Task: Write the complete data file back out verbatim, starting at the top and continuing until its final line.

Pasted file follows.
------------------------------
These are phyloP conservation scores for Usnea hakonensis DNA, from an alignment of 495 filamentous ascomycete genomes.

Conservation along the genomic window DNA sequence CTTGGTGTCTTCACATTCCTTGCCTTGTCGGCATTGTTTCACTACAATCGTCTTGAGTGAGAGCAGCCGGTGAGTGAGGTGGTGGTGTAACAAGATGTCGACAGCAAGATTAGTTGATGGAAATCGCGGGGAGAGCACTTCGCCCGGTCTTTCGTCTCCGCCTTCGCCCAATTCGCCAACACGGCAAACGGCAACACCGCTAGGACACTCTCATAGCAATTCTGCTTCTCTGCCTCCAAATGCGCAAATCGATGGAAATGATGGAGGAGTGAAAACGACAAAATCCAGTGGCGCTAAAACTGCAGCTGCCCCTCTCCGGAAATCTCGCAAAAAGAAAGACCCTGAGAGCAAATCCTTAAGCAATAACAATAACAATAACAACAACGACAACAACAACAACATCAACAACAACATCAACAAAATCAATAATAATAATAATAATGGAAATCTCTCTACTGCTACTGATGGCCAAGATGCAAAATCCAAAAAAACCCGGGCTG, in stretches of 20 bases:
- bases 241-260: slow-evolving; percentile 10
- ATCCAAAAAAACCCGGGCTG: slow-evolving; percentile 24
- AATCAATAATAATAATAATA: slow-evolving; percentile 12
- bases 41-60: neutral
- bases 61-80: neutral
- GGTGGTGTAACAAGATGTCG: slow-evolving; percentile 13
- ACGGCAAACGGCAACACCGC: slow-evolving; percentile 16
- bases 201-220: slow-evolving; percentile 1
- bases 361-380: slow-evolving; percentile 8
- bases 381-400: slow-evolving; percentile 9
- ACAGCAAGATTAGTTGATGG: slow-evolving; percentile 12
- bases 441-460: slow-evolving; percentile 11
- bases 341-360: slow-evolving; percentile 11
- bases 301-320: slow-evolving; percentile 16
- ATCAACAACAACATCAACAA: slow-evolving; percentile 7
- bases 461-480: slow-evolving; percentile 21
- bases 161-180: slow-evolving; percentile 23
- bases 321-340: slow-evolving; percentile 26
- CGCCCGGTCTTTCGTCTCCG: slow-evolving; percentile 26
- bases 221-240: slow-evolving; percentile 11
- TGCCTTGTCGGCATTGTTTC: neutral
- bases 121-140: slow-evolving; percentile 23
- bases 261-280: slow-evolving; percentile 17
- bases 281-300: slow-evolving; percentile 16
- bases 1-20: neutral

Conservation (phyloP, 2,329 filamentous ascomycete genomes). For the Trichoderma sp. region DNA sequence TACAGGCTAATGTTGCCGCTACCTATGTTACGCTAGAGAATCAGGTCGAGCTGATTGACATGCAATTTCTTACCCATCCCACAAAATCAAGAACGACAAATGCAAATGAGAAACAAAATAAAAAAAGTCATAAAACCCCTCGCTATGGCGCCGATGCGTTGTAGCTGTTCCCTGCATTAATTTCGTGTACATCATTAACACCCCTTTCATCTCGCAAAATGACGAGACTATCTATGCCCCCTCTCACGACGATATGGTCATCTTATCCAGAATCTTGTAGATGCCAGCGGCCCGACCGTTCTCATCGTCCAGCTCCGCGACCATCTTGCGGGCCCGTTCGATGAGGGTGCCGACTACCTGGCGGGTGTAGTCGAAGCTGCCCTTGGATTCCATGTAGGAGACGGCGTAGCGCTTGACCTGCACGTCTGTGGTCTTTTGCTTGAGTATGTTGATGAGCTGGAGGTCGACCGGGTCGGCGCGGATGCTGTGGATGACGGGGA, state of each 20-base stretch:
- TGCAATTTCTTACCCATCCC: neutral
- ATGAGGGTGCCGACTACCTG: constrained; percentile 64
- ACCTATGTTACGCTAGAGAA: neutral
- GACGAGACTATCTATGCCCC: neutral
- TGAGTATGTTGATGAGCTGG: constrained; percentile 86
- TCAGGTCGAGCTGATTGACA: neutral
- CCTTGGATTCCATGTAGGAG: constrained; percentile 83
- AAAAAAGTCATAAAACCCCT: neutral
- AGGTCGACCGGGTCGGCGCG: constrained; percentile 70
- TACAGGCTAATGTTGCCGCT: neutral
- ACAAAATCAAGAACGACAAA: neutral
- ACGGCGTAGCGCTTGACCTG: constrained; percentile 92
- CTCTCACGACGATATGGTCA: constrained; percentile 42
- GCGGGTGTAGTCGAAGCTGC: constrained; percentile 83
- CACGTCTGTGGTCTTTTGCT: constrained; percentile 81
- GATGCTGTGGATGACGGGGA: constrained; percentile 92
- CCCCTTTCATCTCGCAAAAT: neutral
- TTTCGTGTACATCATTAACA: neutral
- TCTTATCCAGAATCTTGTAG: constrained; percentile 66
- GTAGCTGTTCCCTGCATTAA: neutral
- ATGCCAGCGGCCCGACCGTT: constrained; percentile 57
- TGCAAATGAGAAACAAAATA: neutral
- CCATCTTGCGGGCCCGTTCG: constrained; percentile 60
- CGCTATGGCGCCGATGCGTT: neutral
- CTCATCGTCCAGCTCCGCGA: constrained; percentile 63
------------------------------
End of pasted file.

These are phyloP conservation scores for Usnea hakonensis DNA, from an alignment of 495 filamentous ascomycete genomes.

Conservation along the genomic window DNA sequence CTTGGTGTCTTCACATTCCTTGCCTTGTCGGCATTGTTTCACTACAATCGTCTTGAGTGAGAGCAGCCGGTGAGTGAGGTGGTGGTGTAACAAGATGTCGACAGCAAGATTAGTTGATGGAAATCGCGGGGAGAGCACTTCGCCCGGTCTTTCGTCTCCGCCTTCGCCCAATTCGCCAACACGGCAAACGGCAACACCGCTAGGACACTCTCATAGCAATTCTGCTTCTCTGCCTCCAAATGCGCAAATCGATGGAAATGATGGAGGAGTGAAAACGACAAAATCCAGTGGCGCTAAAACTGCAGCTGCCCCTCTCCGGAAATCTCGCAAAAAGAAAGACCCTGAGAGCAAATCCTTAAGCAATAACAATAACAATAACAACAACGACAACAACAACAACATCAACAACAACATCAACAAAATCAATAATAATAATAATAATGGAAATCTCTCTACTGCTACTGATGGCCAAGATGCAAAATCCAAAAAAACCCGGGCTG, in stretches of 20 bases:
- bases 241-260: slow-evolving; percentile 10
- ATCCAAAAAAACCCGGGCTG: slow-evolving; percentile 24
- AATCAATAATAATAATAATA: slow-evolving; percentile 12
- bases 41-60: neutral
- bases 61-80: neutral
- GGTGGTGTAACAAGATGTCG: slow-evolving; percentile 13
- ACGGCAAACGGCAACACCGC: slow-evolving; percentile 16
- bases 201-220: slow-evolving; percentile 1
- bases 361-380: slow-evolving; percentile 8
- bases 381-400: slow-evolving; percentile 9
- ACAGCAAGATTAGTTGATGG: slow-evolving; percentile 12
- bases 441-460: slow-evolving; percentile 11
- bases 341-360: slow-evolving; percentile 11
- bases 301-320: slow-evolving; percentile 16
- ATCAACAACAACATCAACAA: slow-evolving; percentile 7
- bases 461-480: slow-evolving; percentile 21
- bases 161-180: slow-evolving; percentile 23
- bases 321-340: slow-evolving; percentile 26
- CGCCCGGTCTTTCGTCTCCG: slow-evolving; percentile 26
- bases 221-240: slow-evolving; percentile 11
- TGCCTTGTCGGCATTGTTTC: neutral
- bases 121-140: slow-evolving; percentile 23
- bases 261-280: slow-evolving; percentile 17
- bases 281-300: slow-evolving; percentile 16
- bases 1-20: neutral

Conservation (phyloP, 2,329 filamentous ascomycete genomes). For the Trichoderma sp. region DNA sequence TACAGGCTAATGTTGCCGCTACCTATGTTACGCTAGAGAATCAGGTCGAGCTGATTGACATGCAATTTCTTACCCATCCCACAAAATCAAGAACGACAAATGCAAATGAGAAACAAAATAAAAAAAGTCATAAAACCCCTCGCTATGGCGCCGATGCGTTGTAGCTGTTCCCTGCATTAATTTCGTGTACATCATTAACACCCCTTTCATCTCGCAAAATGACGAGACTATCTATGCCCCCTCTCACGACGATATGGTCATCTTATCCAGAATCTTGTAGATGCCAGCGGCCCGACCGTTCTCATCGTCCAGCTCCGCGACCATCTTGCGGGCCCGTTCGATGAGGGTGCCGACTACCTGGCGGGTGTAGTCGAAGCTGCCCTTGGATTCCATGTAGGAGACGGCGTAGCGCTTGACCTGCACGTCTGTGGTCTTTTGCTTGAGTATGTTGATGAGCTGGAGGTCGACCGGGTCGGCGCGGATGCTGTGGATGACGGGGA, state of each 20-base stretch:
- TGCAATTTCTTACCCATCCC: neutral
- ATGAGGGTGCCGACTACCTG: constrained; percentile 64
- ACCTATGTTACGCTAGAGAA: neutral
- GACGAGACTATCTATGCCCC: neutral
- TGAGTATGTTGATGAGCTGG: constrained; percentile 86
- TCAGGTCGAGCTGATTGACA: neutral
- CCTTGGATTCCATGTAGGAG: constrained; percentile 83
- AAAAAAGTCATAAAACCCCT: neutral
- AGGTCGACCGGGTCGGCGCG: constrained; percentile 70
- TACAGGCTAATGTTGCCGCT: neutral
- ACAAAATCAAGAACGACAAA: neutral
- ACGGCGTAGCGCTTGACCTG: constrained; percentile 92
- CTCTCACGACGATATGGTCA: constrained; percentile 42
- GCGGGTGTAGTCGAAGCTGC: constrained; percentile 83
- CACGTCTGTGGTCTTTTGCT: constrained; percentile 81
- GATGCTGTGGATGACGGGGA: constrained; percentile 92
- CCCCTTTCATCTCGCAAAAT: neutral
- TTTCGTGTACATCATTAACA: neutral
- TCTTATCCAGAATCTTGTAG: constrained; percentile 66
- GTAGCTGTTCCCTGCATTAA: neutral
- ATGCCAGCGGCCCGACCGTT: constrained; percentile 57
- TGCAAATGAGAAACAAAATA: neutral
- CCATCTTGCGGGCCCGTTCG: constrained; percentile 60
- CGCTATGGCGCCGATGCGTT: neutral
- CTCATCGTCCAGCTCCGCGA: constrained; percentile 63